Resources for Coping with Disasters, Violence and Traumatic Events

Friday, December 4th, 2015

Most everyone has been through a stressful event in his or her life. When the event, or series of events, causes a lot of stress, it is called a traumatic event. Traumatic events are marked by a sense of horror, helplessness, serious injury, or the threat of serious injury or death. Traumatic events affect survivors, rescue workers, and the friends and relatives of victims who have been involved. They may also have an impact on people who have seen the event either firsthand or on television. [CDC]

Resources for Coping with Disasters, Violence and Traumatic Events
NLM: Coping with Disasters, Violence and Traumatic Events –
MedlinePlus: Coping with Disasters –
SAMHSA: Disaster Distress Helpline –

The National Institutes of Health Supports New Studies to Find Alzheimer’s Biomarkers in Down Syndrome Volunteers

Wednesday, December 2nd, 2015

The National Institutes of Health (NIH) has started an initiative to identify biomarkers, track the progression of Alzheimer’s and the latter effects of dementia in persons with Down syndrome. Researchers will use brain imaging, as well as fluid and tissue biomarkers in research that could lead to effective solutions for those facing dementia.

For more information:

Autism and Exercise: Launch of New Video Series

Wednesday, November 18th, 2015

The National Center on Health, Physical Activity and Disability (NCHPAD) and the Exercise Connection launched a new video series, Improving the Lives of Individuals with Autism through Exercise.   The goal of the series is to help parents, caregivers, educators and therapists introduce exercise to their children or students.  The series can be found on NCHPAD’s YouTube Channel.

OAH Adolescent Health: Think, Act, Grow (TAG)

Friday, October 2nd, 2015

Office of Adolescent Health’s Adolescent Health: Think. Act. Grow. (TAG) builds on previous national initiatives in adolescent health. OAH convened leaders of national organizations in the fields of health, social services, faith-based communities, and education; and parent and youth serving groups to develop and implement TAG. These groups identified the five essentials for adolescent health and possible roles and responsibilities that, together, have helped inform this national effort. TAG calls upon organizations and individuals working with adolescents to prioritize activities that improve adolescent health, including physical, social, emotional, and behavioral health.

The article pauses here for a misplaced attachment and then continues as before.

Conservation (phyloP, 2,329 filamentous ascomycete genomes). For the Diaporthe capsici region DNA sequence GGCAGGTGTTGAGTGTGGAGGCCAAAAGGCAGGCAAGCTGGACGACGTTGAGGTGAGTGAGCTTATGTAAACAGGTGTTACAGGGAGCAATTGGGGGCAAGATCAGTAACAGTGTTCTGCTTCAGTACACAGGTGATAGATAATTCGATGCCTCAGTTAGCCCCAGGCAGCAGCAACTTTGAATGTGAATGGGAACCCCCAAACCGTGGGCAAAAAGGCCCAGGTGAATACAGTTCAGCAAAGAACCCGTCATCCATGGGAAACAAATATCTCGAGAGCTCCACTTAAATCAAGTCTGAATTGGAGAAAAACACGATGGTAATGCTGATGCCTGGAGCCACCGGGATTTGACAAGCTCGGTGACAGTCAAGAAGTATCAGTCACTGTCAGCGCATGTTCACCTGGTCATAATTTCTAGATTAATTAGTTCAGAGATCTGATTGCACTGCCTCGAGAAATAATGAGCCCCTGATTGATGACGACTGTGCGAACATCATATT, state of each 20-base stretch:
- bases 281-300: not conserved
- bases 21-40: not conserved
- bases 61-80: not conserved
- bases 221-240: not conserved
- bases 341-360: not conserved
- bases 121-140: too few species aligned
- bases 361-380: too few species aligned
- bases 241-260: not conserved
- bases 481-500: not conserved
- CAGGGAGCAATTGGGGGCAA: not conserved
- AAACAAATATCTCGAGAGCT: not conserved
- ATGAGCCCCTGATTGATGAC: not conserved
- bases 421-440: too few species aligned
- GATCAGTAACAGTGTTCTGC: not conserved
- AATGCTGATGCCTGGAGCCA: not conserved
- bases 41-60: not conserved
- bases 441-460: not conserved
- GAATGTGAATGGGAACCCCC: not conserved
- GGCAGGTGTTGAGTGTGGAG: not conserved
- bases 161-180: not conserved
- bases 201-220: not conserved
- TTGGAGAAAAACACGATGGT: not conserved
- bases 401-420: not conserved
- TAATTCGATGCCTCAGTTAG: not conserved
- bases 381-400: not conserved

OAH Adolescent Health: Think, Act, Grow (TAG):

SAMHSA Regional Behavioral Health Barometers

Friday, October 2nd, 2015

SAMHSA has announced the availability of a new series of Regional Behavioral Health Barometers. These barometers divide existing SAMHSA data into separate reports for each of the 10 HHS regions of the United States. Each report uses data from the National Survey on Drug Use and Health (NSDUH), collected annually. Topics addressed in the reports include youth substance use, youth mental health and treatment, adult mental health and treatment, substance use, and substance use and treatment.

SAMHSA Regional Behavioral Health Barometers:

Promoting Emotional Health and Preventing Suicide

Wednesday, September 23rd, 2015

SAMHSA’s free resource has been updated: “Promoting Emotional Health and Preventing Suicide, A Toolkit for Senior Centers” offers strategies senior centers can use to integrate suicide prevention into activities that support the well-being of older adults. Describes activities that increase protective factors and explains how to recognize the warning signs of suicide. Access the toolkit here: